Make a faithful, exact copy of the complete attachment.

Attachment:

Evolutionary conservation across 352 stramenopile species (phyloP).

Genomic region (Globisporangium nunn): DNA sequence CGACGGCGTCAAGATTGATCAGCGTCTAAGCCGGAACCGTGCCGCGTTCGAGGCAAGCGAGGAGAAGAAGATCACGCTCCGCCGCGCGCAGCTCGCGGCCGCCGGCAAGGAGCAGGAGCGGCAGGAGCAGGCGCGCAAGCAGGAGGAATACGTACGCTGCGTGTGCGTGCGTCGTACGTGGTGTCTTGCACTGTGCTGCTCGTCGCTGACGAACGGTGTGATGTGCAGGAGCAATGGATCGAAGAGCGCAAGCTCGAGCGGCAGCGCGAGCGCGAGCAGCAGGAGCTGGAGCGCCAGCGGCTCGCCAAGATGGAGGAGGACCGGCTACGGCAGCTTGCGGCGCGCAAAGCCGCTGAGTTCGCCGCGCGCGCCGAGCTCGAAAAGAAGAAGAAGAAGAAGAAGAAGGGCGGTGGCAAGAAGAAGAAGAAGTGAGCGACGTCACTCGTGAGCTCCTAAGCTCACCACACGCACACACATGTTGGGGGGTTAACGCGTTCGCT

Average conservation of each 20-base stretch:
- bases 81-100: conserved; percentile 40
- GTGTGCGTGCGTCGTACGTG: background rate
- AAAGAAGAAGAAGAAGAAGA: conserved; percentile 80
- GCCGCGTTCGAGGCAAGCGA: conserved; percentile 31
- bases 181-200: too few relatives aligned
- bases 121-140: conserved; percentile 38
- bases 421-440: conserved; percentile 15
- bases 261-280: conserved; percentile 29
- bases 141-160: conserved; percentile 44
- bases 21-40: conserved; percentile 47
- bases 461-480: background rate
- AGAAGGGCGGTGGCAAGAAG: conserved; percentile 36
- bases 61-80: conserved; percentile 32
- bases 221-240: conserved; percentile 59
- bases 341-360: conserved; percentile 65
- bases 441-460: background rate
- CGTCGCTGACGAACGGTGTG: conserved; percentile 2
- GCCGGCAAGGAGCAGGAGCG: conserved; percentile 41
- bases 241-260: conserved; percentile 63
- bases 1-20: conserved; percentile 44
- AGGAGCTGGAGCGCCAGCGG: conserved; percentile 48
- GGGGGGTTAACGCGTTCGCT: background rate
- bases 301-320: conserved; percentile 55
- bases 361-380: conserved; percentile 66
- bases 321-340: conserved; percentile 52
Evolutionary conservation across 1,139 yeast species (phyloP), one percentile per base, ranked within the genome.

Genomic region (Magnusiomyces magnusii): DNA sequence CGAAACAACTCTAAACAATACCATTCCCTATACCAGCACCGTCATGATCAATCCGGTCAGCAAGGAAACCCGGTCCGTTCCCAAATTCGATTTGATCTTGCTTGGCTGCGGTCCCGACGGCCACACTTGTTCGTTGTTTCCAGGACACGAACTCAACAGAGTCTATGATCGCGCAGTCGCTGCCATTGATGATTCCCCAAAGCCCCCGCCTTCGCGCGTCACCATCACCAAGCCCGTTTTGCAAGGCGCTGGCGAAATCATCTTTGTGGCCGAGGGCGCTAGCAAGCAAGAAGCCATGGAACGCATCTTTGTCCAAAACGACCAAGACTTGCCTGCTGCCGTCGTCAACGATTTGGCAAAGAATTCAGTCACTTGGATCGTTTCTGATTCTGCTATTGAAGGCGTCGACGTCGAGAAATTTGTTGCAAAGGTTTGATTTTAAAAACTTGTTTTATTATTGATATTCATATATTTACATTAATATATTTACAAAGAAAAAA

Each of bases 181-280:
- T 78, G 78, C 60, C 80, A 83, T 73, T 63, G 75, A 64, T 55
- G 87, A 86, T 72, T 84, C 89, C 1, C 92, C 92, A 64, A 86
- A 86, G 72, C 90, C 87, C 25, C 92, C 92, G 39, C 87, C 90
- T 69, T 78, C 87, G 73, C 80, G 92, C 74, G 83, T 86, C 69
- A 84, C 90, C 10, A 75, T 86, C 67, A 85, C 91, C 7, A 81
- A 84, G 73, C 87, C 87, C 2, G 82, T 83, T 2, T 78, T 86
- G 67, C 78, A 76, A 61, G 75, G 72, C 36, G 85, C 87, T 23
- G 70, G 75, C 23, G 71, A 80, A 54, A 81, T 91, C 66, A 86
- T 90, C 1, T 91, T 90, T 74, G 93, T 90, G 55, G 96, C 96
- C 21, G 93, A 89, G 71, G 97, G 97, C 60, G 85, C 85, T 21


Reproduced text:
Evolutionary conservation across 352 stramenopile species (phyloP).

Genomic region (Globisporangium nunn): DNA sequence CGACGGCGTCAAGATTGATCAGCGTCTAAGCCGGAACCGTGCCGCGTTCGAGGCAAGCGAGGAGAAGAAGATCACGCTCCGCCGCGCGCAGCTCGCGGCCGCCGGCAAGGAGCAGGAGCGGCAGGAGCAGGCGCGCAAGCAGGAGGAATACGTACGCTGCGTGTGCGTGCGTCGTACGTGGTGTCTTGCACTGTGCTGCTCGTCGCTGACGAACGGTGTGATGTGCAGGAGCAATGGATCGAAGAGCGCAAGCTCGAGCGGCAGCGCGAGCGCGAGCAGCAGGAGCTGGAGCGCCAGCGGCTCGCCAAGATGGAGGAGGACCGGCTACGGCAGCTTGCGGCGCGCAAAGCCGCTGAGTTCGCCGCGCGCGCCGAGCTCGAAAAGAAGAAGAAGAAGAAGAAGAAGGGCGGTGGCAAGAAGAAGAAGAAGTGAGCGACGTCACTCGTGAGCTCCTAAGCTCACCACACGCACACACATGTTGGGGGGTTAACGCGTTCGCT

Average conservation of each 20-base stretch:
- bases 81-100: conserved; percentile 40
- GTGTGCGTGCGTCGTACGTG: background rate
- AAAGAAGAAGAAGAAGAAGA: conserved; percentile 80
- GCCGCGTTCGAGGCAAGCGA: conserved; percentile 31
- bases 181-200: too few relatives aligned
- bases 121-140: conserved; percentile 38
- bases 421-440: conserved; percentile 15
- bases 261-280: conserved; percentile 29
- bases 141-160: conserved; percentile 44
- bases 21-40: conserved; percentile 47
- bases 461-480: background rate
- AGAAGGGCGGTGGCAAGAAG: conserved; percentile 36
- bases 61-80: conserved; percentile 32
- bases 221-240: conserved; percentile 59
- bases 341-360: conserved; percentile 65
- bases 441-460: background rate
- CGTCGCTGACGAACGGTGTG: conserved; percentile 2
- GCCGGCAAGGAGCAGGAGCG: conserved; percentile 41
- bases 241-260: conserved; percentile 63
- bases 1-20: conserved; percentile 44
- AGGAGCTGGAGCGCCAGCGG: conserved; percentile 48
- GGGGGGTTAACGCGTTCGCT: background rate
- bases 301-320: conserved; percentile 55
- bases 361-380: conserved; percentile 66
- bases 321-340: conserved; percentile 52
Evolutionary conservation across 1,139 yeast species (phyloP), one percentile per base, ranked within the genome.

Genomic region (Magnusiomyces magnusii): DNA sequence CGAAACAACTCTAAACAATACCATTCCCTATACCAGCACCGTCATGATCAATCCGGTCAGCAAGGAAACCCGGTCCGTTCCCAAATTCGATTTGATCTTGCTTGGCTGCGGTCCCGACGGCCACACTTGTTCGTTGTTTCCAGGACACGAACTCAACAGAGTCTATGATCGCGCAGTCGCTGCCATTGATGATTCCCCAAAGCCCCCGCCTTCGCGCGTCACCATCACCAAGCCCGTTTTGCAAGGCGCTGGCGAAATCATCTTTGTGGCCGAGGGCGCTAGCAAGCAAGAAGCCATGGAACGCATCTTTGTCCAAAACGACCAAGACTTGCCTGCTGCCGTCGTCAACGATTTGGCAAAGAATTCAGTCACTTGGATCGTTTCTGATTCTGCTATTGAAGGCGTCGACGTCGAGAAATTTGTTGCAAAGGTTTGATTTTAAAAACTTGTTTTATTATTGATATTCATATATTTACATTAATATATTTACAAAGAAAAAA

Each of bases 181-280:
- T 78, G 78, C 60, C 80, A 83, T 73, T 63, G 75, A 64, T 55
- G 87, A 86, T 72, T 84, C 89, C 1, C 92, C 92, A 64, A 86
- A 86, G 72, C 90, C 87, C 25, C 92, C 92, G 39, C 87, C 90
- T 69, T 78, C 87, G 73, C 80, G 92, C 74, G 83, T 86, C 69
- A 84, C 90, C 10, A 75, T 86, C 67, A 85, C 91, C 7, A 81
- A 84, G 73, C 87, C 87, C 2, G 82, T 83, T 2, T 78, T 86
- G 67, C 78, A 76, A 61, G 75, G 72, C 36, G 85, C 87, T 23
- G 70, G 75, C 23, G 71, A 80, A 54, A 81, T 91, C 66, A 86
- T 90, C 1, T 91, T 90, T 74, G 93, T 90, G 55, G 96, C 96
- C 21, G 93, A 89, G 71, G 97, G 97, C 60, G 85, C 85, T 21